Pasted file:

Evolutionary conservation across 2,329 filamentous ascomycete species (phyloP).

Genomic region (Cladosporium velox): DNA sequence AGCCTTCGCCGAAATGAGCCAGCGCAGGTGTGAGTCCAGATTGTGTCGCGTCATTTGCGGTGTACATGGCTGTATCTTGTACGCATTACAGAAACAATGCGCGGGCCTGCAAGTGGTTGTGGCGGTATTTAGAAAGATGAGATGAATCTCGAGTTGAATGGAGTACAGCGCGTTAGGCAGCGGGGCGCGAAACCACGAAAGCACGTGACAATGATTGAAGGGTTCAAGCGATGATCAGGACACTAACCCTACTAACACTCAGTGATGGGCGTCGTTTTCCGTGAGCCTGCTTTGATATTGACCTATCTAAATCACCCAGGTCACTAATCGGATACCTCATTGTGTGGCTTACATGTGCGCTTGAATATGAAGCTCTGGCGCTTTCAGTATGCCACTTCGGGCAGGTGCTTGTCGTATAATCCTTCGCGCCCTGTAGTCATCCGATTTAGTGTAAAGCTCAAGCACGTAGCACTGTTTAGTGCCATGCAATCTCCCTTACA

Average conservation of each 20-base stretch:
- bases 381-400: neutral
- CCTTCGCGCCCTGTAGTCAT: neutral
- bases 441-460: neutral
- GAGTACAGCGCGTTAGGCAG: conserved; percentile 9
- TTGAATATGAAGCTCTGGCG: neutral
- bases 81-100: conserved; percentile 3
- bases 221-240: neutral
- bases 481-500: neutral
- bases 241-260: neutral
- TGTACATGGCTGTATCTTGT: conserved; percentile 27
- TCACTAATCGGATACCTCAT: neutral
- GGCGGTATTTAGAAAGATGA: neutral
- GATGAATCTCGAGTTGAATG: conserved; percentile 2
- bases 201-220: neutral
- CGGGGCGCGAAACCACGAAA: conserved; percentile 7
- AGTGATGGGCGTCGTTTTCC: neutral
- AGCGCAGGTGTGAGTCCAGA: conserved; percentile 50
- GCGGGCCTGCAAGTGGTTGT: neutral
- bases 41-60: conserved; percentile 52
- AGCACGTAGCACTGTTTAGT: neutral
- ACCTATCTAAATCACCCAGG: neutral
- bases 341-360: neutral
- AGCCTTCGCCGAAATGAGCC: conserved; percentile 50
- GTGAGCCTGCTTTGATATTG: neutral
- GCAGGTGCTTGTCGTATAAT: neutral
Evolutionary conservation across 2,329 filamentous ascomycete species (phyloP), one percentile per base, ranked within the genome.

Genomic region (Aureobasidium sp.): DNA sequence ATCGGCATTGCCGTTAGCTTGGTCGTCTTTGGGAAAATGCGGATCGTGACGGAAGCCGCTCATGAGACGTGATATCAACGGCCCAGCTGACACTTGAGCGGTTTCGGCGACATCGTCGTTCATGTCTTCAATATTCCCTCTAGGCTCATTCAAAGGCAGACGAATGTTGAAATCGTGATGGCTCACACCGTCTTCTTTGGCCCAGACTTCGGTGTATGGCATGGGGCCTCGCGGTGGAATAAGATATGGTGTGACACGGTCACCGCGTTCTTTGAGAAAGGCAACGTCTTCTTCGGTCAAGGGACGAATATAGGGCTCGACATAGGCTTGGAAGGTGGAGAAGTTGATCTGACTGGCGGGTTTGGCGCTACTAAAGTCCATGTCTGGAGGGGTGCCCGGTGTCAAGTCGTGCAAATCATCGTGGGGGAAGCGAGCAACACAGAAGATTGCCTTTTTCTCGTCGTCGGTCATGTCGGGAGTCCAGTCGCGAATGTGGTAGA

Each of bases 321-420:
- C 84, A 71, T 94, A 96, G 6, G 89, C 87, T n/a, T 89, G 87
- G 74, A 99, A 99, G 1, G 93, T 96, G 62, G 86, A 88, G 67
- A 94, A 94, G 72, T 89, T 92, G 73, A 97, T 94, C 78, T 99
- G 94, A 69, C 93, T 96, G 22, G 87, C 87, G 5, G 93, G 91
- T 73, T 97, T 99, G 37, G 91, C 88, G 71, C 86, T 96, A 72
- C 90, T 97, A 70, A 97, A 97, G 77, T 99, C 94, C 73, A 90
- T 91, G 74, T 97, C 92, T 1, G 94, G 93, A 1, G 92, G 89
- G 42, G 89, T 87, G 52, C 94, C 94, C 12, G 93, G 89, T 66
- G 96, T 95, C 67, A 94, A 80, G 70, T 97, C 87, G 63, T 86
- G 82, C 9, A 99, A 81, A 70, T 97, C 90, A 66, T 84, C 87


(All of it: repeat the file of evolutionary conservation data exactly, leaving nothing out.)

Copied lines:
Evolutionary conservation across 2,329 filamentous ascomycete species (phyloP).

Genomic region (Cladosporium velox): DNA sequence AGCCTTCGCCGAAATGAGCCAGCGCAGGTGTGAGTCCAGATTGTGTCGCGTCATTTGCGGTGTACATGGCTGTATCTTGTACGCATTACAGAAACAATGCGCGGGCCTGCAAGTGGTTGTGGCGGTATTTAGAAAGATGAGATGAATCTCGAGTTGAATGGAGTACAGCGCGTTAGGCAGCGGGGCGCGAAACCACGAAAGCACGTGACAATGATTGAAGGGTTCAAGCGATGATCAGGACACTAACCCTACTAACACTCAGTGATGGGCGTCGTTTTCCGTGAGCCTGCTTTGATATTGACCTATCTAAATCACCCAGGTCACTAATCGGATACCTCATTGTGTGGCTTACATGTGCGCTTGAATATGAAGCTCTGGCGCTTTCAGTATGCCACTTCGGGCAGGTGCTTGTCGTATAATCCTTCGCGCCCTGTAGTCATCCGATTTAGTGTAAAGCTCAAGCACGTAGCACTGTTTAGTGCCATGCAATCTCCCTTACA

Average conservation of each 20-base stretch:
- bases 381-400: neutral
- CCTTCGCGCCCTGTAGTCAT: neutral
- bases 441-460: neutral
- GAGTACAGCGCGTTAGGCAG: conserved; percentile 9
- TTGAATATGAAGCTCTGGCG: neutral
- bases 81-100: conserved; percentile 3
- bases 221-240: neutral
- bases 481-500: neutral
- bases 241-260: neutral
- TGTACATGGCTGTATCTTGT: conserved; percentile 27
- TCACTAATCGGATACCTCAT: neutral
- GGCGGTATTTAGAAAGATGA: neutral
- GATGAATCTCGAGTTGAATG: conserved; percentile 2
- bases 201-220: neutral
- CGGGGCGCGAAACCACGAAA: conserved; percentile 7
- AGTGATGGGCGTCGTTTTCC: neutral
- AGCGCAGGTGTGAGTCCAGA: conserved; percentile 50
- GCGGGCCTGCAAGTGGTTGT: neutral
- bases 41-60: conserved; percentile 52
- AGCACGTAGCACTGTTTAGT: neutral
- ACCTATCTAAATCACCCAGG: neutral
- bases 341-360: neutral
- AGCCTTCGCCGAAATGAGCC: conserved; percentile 50
- GTGAGCCTGCTTTGATATTG: neutral
- GCAGGTGCTTGTCGTATAAT: neutral
Evolutionary conservation across 2,329 filamentous ascomycete species (phyloP), one percentile per base, ranked within the genome.

Genomic region (Aureobasidium sp.): DNA sequence ATCGGCATTGCCGTTAGCTTGGTCGTCTTTGGGAAAATGCGGATCGTGACGGAAGCCGCTCATGAGACGTGATATCAACGGCCCAGCTGACACTTGAGCGGTTTCGGCGACATCGTCGTTCATGTCTTCAATATTCCCTCTAGGCTCATTCAAAGGCAGACGAATGTTGAAATCGTGATGGCTCACACCGTCTTCTTTGGCCCAGACTTCGGTGTATGGCATGGGGCCTCGCGGTGGAATAAGATATGGTGTGACACGGTCACCGCGTTCTTTGAGAAAGGCAACGTCTTCTTCGGTCAAGGGACGAATATAGGGCTCGACATAGGCTTGGAAGGTGGAGAAGTTGATCTGACTGGCGGGTTTGGCGCTACTAAAGTCCATGTCTGGAGGGGTGCCCGGTGTCAAGTCGTGCAAATCATCGTGGGGGAAGCGAGCAACACAGAAGATTGCCTTTTTCTCGTCGTCGGTCATGTCGGGAGTCCAGTCGCGAATGTGGTAGA

Each of bases 321-420:
- C 84, A 71, T 94, A 96, G 6, G 89, C 87, T n/a, T 89, G 87
- G 74, A 99, A 99, G 1, G 93, T 96, G 62, G 86, A 88, G 67
- A 94, A 94, G 72, T 89, T 92, G 73, A 97, T 94, C 78, T 99
- G 94, A 69, C 93, T 96, G 22, G 87, C 87, G 5, G 93, G 91
- T 73, T 97, T 99, G 37, G 91, C 88, G 71, C 86, T 96, A 72
- C 90, T 97, A 70, A 97, A 97, G 77, T 99, C 94, C 73, A 90
- T 91, G 74, T 97, C 92, T 1, G 94, G 93, A 1, G 92, G 89
- G 42, G 89, T 87, G 52, C 94, C 94, C 12, G 93, G 89, T 66
- G 96, T 95, C 67, A 94, A 80, G 70, T 97, C 87, G 63, T 86
- G 82, C 9, A 99, A 81, A 70, T 97, C 90, A 66, T 84, C 87